Here is a youtube video link to Mark Cousins Moviedrome intro to Demon Seed

Here is another youtube video link to Mark Cousins Moviedrome intro to Demon Seed

Here is a youtube video link to the film’s original theatrical trailer

Moviedrome Mondays: Scarface (1983) (Mark Cousins intro)

When Moviedrome began it’s eighth season during the summer of 1997, Edinburgh-based Irish film writer-turned-later documentarian on the subject Mark Cousins became the new presenter. For my UK readers, he is perhaps best known for his celebrated 2011 documentary The Story of Film: An Odyssey. Sure, Cousins may not measure up to Cox, but then again, who can? Nevertheless, I personally feel that he is just as interesting in his own way. As with Cox, I agree with Cousins as much as I disagree with him.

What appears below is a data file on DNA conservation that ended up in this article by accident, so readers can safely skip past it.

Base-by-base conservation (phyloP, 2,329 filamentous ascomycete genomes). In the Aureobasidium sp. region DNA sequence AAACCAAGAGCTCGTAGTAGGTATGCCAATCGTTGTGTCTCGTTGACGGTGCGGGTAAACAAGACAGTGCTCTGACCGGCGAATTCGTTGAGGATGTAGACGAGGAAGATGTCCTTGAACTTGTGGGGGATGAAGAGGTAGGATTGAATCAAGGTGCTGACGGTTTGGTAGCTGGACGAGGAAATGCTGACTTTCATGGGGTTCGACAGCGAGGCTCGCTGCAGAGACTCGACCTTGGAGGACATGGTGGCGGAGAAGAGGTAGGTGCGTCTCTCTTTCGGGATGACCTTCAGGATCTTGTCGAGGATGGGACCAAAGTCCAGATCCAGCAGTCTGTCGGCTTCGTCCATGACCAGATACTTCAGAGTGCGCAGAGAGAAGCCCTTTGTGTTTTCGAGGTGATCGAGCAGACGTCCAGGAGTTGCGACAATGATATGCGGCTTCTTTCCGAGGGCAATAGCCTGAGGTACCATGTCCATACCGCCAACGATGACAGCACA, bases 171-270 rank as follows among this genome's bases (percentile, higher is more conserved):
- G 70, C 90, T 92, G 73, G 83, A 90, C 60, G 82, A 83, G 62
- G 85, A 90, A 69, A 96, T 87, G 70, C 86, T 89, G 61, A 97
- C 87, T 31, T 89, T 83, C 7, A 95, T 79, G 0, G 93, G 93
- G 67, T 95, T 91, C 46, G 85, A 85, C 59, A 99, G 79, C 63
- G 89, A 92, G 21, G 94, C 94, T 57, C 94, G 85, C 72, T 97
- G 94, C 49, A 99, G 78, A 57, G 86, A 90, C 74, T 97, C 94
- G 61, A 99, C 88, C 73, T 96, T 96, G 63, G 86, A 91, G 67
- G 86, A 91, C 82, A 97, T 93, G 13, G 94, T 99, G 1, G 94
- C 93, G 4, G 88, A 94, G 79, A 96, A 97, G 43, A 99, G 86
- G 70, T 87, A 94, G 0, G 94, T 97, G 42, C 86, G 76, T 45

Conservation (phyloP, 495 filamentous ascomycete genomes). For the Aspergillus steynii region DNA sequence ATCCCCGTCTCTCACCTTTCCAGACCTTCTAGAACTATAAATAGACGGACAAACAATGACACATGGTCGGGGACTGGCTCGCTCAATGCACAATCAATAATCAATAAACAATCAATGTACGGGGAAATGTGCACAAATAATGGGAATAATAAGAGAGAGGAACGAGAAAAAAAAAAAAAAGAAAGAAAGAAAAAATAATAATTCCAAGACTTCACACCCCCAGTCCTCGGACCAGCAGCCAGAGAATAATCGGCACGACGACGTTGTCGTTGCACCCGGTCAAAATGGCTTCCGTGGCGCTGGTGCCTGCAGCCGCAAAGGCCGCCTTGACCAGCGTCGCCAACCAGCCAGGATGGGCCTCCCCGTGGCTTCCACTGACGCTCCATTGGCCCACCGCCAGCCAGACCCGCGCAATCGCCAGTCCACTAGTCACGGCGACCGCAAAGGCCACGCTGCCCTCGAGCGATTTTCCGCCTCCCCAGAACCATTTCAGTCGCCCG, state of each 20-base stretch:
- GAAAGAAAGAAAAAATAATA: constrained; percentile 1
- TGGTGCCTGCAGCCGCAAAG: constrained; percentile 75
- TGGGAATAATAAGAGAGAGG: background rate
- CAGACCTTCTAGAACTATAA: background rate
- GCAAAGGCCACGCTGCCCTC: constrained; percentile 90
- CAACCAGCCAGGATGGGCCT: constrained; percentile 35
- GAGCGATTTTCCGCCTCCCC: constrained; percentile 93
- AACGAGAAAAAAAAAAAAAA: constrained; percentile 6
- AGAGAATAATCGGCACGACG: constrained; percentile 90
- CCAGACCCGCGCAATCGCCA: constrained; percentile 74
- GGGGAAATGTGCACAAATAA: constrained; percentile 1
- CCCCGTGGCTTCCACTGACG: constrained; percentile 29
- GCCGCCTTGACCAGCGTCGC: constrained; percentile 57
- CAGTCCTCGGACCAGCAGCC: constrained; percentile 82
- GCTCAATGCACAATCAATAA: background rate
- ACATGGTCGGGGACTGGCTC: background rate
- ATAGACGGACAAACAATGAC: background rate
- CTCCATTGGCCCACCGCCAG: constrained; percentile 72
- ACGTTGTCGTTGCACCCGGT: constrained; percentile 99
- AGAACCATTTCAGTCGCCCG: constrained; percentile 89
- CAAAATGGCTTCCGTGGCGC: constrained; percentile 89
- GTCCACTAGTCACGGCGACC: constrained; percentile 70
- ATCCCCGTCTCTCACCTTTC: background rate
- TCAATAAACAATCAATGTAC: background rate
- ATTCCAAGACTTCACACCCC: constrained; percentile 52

I have posted a youtube video link below to Moviedrome presenter Mark Cousins intro to director Brian De Palma’s 1983 celebrated cult gangster epic Scarface. Readers can also read Cousins intro here. The episode’s original airdate was June 8, 1997 (read here). If anything else, De Palma’s 1983 update of Howard Hawks 1932 classic is one that I admire more than I adore. Make no mistake, De Palma’s version is a very good film, but I would not call it quintessential De Palma (i.e. Dressed to Kill and Blow Out serve as just two of many perfect examples). I do agree with all of the high points that Cousins places on the film of course. In form and content, it is flawless (especially Al Pacino’s iconic Tony Montana), but in the end, it feels more like a studio assignment for De Palma than anything else, despite directing the hell out of it. Personally, I think Michael Cimino would have been a more worthy candidate for this job regarding the film’s central theme of excess and given his reputation at the time – his labor of love Heaven’s Gate (a misunderstood masterpiece) reportedly bought him comparisons to Austrian-American filmmaker Erich von Stroheim. In other words, both men were cinematic masters of excess. Unlike von Stroheim and Cimino, De Palma does not really strike me as that – yes, his filmmaking style is operatic, but in the end, you could never label him as a true man of excess. Anyway, as a remake, De Palma’s Scarface is close to greatness, but no cigar. If any of you readers are interested, here is a link to my favorite Brian De Palma films (read here).